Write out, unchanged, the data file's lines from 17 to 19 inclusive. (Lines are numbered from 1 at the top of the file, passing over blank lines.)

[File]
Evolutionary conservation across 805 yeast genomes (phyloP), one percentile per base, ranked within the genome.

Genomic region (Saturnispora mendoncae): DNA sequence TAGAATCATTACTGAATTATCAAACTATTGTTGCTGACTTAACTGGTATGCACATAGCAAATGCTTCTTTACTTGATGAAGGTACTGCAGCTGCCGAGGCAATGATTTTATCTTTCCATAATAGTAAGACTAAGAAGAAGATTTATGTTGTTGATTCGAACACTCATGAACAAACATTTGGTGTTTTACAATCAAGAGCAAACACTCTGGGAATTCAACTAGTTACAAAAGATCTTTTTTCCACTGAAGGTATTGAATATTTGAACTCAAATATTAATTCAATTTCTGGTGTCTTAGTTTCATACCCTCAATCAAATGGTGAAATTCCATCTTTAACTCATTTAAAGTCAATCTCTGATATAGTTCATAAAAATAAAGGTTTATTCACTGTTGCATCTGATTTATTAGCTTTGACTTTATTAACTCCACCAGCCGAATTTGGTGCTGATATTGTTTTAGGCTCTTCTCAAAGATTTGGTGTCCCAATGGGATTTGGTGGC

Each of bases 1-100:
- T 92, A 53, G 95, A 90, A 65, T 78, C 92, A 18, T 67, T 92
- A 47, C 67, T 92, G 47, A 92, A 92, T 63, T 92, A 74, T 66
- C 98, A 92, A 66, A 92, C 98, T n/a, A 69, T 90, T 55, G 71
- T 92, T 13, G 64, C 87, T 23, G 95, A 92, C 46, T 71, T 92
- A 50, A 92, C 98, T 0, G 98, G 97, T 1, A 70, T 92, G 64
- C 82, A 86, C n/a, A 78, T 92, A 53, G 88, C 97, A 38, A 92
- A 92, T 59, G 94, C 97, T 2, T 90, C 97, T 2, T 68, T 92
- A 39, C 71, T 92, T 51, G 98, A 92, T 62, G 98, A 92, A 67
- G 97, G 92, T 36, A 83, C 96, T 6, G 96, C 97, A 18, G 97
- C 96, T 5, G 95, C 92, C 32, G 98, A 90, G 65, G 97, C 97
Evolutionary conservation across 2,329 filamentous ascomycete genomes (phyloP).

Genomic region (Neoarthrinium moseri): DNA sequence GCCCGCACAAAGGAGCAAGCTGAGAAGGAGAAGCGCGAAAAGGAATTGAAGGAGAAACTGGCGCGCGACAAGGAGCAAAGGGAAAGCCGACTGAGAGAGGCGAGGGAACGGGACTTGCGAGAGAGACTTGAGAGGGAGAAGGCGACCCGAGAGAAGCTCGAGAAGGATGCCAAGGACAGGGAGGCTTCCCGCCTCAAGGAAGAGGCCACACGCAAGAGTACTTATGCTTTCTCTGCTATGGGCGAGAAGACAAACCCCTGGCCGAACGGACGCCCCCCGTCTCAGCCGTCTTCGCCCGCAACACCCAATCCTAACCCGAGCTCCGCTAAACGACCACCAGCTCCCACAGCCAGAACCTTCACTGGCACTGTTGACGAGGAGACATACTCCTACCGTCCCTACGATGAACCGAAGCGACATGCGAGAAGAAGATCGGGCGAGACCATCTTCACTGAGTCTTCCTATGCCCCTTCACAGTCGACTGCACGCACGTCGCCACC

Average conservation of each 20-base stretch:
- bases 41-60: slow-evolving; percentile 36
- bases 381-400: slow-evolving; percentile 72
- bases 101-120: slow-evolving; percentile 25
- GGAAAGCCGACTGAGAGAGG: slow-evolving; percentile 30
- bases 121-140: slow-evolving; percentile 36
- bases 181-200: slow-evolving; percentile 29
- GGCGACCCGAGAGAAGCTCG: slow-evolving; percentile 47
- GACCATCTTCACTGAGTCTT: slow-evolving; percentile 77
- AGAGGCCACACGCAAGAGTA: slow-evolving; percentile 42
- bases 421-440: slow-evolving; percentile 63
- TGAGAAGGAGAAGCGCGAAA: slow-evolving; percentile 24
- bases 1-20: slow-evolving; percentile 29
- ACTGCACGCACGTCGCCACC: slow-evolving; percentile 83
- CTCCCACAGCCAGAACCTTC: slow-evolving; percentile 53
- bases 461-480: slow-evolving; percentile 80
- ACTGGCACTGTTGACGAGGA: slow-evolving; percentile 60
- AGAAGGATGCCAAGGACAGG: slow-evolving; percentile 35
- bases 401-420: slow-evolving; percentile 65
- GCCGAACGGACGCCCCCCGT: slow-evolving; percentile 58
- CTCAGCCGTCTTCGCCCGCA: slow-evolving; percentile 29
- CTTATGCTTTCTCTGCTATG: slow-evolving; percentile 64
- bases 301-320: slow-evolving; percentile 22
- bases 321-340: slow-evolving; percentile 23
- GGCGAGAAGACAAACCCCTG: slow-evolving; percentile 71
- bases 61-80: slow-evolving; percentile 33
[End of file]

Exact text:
- bases 41-60: slow-evolving; percentile 36
- bases 381-400: slow-evolving; percentile 72
- bases 101-120: slow-evolving; percentile 25